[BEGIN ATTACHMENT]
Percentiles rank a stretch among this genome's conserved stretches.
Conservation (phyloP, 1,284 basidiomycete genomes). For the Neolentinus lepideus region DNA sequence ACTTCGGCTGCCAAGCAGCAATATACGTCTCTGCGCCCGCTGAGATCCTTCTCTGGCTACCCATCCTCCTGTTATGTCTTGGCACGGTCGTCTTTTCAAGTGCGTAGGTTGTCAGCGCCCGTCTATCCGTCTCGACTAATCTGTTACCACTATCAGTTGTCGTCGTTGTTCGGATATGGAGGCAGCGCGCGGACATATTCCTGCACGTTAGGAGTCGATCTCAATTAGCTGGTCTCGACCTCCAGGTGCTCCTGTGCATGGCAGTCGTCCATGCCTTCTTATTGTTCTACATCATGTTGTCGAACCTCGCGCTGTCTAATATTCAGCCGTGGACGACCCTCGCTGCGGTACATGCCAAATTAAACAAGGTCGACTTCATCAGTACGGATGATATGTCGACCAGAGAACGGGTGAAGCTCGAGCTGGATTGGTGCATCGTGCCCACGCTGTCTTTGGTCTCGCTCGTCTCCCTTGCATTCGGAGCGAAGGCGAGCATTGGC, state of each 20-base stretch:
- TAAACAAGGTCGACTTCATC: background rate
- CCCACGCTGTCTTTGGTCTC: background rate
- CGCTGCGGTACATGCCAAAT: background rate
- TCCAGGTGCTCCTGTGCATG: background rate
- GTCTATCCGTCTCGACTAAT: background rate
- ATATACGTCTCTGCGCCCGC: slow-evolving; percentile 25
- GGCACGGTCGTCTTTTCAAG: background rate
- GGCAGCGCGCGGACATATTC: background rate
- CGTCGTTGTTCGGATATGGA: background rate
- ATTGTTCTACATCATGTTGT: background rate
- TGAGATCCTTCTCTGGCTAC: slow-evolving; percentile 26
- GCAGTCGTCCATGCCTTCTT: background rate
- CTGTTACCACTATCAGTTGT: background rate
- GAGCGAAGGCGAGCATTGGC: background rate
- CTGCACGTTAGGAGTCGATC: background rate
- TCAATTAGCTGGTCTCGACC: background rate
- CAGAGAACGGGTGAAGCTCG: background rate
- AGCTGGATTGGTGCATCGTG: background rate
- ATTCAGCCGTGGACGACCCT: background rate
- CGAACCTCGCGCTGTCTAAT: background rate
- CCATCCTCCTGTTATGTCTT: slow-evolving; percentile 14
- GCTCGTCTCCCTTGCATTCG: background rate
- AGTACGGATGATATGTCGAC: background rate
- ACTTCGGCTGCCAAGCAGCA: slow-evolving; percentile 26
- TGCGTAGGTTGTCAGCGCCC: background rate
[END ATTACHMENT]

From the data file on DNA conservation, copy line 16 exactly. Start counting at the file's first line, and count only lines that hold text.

- GAGCGAAGGCGAGCATTGGC: background rate